The States Need an Education on ‘Common Core’ Flaws

A true testament to the government’s inability to create and run a successful program, ‘Common Core’ has been a thorn in the side of teachers, parents, and students for too long. Common Core education forces teachers and students to meet certain arbitrary, government-set standards before passing each grade. In theory, children should be at a certain level of comprehension for reading and math before passing a grade. However, that comprehension level is better tested over time with multitudes of normal tests, rather than one big standardized test at the end of the year. Common core does not take into account the needs of individual student, and instead treats them as a group. This has caused reading and math scores to plummet across the nation.

Some states, like Georgia, are taking on Common Core. Governor Brian Kemp recently unveiled his plan to reform the school system in his state:

In the months to come, we will convene a Citizens Review Committee to analyze the feedback, a Working Committee of Teachers to offer their insight, and an Academic Review Committee to review recommendations that will then be considered by the State School Superintendent and State Board of Education.

This process, while laborious, will help us eliminate the remnants of Common Core and ensure that our students are given the best opportunity to learn, grow, and succeed. We will do the heavy lifting now to ensure a better, brighter tomorrow. We will reject the status quo and put students first.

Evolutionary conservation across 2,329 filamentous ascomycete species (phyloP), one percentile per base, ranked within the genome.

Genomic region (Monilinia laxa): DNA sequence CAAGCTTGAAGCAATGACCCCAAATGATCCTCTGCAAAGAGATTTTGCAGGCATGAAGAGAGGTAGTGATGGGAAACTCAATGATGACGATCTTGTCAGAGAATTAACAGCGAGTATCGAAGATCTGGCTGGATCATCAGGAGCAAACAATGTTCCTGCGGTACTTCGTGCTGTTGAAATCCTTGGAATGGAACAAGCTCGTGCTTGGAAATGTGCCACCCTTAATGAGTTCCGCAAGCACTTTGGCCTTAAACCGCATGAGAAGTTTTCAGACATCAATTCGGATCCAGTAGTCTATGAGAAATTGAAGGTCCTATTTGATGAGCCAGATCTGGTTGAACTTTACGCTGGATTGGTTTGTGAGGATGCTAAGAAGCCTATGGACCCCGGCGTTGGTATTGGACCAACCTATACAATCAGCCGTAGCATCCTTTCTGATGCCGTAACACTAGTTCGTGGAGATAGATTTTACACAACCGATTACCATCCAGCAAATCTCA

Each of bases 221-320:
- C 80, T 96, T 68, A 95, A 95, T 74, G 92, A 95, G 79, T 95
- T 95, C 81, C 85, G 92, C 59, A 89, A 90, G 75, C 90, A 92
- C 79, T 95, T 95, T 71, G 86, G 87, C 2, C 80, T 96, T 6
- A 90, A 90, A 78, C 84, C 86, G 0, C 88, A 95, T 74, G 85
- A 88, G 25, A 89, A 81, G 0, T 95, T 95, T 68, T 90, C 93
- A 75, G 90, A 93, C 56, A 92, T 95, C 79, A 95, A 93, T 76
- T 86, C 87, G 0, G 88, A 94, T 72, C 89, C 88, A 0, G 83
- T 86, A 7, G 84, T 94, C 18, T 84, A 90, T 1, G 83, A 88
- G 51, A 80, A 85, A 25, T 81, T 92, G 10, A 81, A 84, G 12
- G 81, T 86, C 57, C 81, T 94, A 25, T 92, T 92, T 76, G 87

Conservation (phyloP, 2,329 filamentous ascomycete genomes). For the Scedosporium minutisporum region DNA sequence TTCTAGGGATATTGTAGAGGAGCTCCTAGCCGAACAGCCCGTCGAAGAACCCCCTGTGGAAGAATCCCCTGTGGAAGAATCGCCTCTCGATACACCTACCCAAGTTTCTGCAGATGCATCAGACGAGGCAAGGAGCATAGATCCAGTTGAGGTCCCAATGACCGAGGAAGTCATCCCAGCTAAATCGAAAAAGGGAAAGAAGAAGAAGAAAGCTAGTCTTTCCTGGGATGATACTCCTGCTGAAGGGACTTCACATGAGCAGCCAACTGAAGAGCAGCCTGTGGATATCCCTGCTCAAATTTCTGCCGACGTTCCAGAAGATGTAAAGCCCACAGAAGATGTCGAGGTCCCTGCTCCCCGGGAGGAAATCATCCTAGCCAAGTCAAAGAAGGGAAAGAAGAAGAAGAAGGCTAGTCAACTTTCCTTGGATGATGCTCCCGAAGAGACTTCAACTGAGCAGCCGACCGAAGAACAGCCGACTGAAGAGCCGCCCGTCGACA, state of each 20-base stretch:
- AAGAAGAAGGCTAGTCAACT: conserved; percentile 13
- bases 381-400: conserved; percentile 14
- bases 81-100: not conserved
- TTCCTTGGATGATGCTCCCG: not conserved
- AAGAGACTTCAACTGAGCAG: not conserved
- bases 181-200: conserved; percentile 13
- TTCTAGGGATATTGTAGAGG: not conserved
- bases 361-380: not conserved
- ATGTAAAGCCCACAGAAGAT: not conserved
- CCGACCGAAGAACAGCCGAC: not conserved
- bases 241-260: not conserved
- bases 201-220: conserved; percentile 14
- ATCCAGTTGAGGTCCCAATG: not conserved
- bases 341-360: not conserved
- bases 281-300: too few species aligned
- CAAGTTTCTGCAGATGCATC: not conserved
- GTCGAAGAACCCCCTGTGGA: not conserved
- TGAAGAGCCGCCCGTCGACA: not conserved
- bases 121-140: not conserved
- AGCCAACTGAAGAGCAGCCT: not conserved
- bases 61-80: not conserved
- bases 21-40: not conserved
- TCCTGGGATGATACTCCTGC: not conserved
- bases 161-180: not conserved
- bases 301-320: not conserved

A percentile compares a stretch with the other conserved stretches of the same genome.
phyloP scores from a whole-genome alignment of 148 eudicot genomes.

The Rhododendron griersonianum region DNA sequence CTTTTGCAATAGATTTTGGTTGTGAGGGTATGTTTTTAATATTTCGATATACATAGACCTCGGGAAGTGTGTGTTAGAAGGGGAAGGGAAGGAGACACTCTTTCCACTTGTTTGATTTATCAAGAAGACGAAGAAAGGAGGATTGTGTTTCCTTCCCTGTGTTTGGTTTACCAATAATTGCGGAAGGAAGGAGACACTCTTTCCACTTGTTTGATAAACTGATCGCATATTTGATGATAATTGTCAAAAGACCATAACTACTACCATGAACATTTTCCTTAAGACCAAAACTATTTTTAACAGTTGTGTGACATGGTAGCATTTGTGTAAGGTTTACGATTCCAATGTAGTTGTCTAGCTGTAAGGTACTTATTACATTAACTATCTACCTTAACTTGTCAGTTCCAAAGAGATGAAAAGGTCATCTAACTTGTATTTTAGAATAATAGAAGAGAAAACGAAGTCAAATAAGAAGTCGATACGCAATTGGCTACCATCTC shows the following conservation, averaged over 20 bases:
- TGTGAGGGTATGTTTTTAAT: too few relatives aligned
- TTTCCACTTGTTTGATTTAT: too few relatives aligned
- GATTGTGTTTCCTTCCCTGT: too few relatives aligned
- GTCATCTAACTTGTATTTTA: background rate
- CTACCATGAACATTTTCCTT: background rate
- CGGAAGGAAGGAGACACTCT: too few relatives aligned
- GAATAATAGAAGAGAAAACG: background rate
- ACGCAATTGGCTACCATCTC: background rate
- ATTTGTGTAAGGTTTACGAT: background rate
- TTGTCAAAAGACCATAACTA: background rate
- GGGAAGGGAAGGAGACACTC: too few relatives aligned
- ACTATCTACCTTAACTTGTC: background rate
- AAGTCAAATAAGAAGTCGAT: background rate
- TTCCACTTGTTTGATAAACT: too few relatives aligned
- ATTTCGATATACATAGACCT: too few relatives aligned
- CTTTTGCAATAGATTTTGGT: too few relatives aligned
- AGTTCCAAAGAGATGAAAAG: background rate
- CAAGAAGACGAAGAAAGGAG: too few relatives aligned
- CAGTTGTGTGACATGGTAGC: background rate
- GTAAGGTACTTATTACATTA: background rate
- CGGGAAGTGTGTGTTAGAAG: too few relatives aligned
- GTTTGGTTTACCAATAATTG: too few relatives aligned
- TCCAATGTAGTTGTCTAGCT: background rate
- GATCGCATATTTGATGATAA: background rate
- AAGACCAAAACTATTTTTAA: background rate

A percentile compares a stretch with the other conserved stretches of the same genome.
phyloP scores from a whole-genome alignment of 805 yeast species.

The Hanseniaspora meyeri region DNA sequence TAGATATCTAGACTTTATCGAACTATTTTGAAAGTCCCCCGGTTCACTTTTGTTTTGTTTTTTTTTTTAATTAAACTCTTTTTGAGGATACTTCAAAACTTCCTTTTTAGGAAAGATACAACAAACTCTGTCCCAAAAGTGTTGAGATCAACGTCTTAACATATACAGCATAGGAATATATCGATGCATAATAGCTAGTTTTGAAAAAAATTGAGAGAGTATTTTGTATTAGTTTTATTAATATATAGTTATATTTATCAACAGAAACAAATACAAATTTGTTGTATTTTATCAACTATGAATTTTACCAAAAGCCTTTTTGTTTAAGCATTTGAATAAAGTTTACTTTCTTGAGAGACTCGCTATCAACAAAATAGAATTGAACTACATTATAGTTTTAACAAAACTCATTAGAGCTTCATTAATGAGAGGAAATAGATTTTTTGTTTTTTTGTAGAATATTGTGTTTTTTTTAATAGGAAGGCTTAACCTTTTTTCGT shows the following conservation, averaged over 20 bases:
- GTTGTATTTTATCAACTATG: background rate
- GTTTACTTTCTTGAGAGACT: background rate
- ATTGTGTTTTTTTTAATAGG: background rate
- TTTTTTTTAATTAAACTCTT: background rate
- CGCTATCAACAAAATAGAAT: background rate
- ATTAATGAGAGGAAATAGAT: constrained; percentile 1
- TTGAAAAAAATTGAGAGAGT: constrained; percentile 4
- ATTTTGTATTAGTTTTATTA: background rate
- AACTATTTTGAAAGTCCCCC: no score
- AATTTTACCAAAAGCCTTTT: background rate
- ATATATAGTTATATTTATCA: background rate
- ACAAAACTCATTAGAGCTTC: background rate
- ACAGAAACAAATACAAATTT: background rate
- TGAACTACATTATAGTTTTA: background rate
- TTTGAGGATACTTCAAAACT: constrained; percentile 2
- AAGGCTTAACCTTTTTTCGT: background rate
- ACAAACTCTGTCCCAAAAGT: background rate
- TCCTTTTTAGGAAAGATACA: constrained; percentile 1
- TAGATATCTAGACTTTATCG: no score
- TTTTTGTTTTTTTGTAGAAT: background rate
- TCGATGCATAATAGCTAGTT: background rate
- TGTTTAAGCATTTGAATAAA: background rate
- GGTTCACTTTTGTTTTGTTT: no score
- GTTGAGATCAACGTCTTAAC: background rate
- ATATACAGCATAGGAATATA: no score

As we begin another school year, I want to wish our students, parents, educators, and staff the very best. We are blessed to live in such a great state, and I am honored to serve as your governor.

The days ahead will be filled with incredible opportunities and challenges that build character. Work hard, stay focused, and keep choppin’. Together, we will build a safer, stronger, and more prosperous Georgia!

It is well past time to get rid of Common Core, and let teachers actually teach their students in the ways they know best. Good on Gov. Kemp for starting this initiative. Other states should follow Georgia’s lead.


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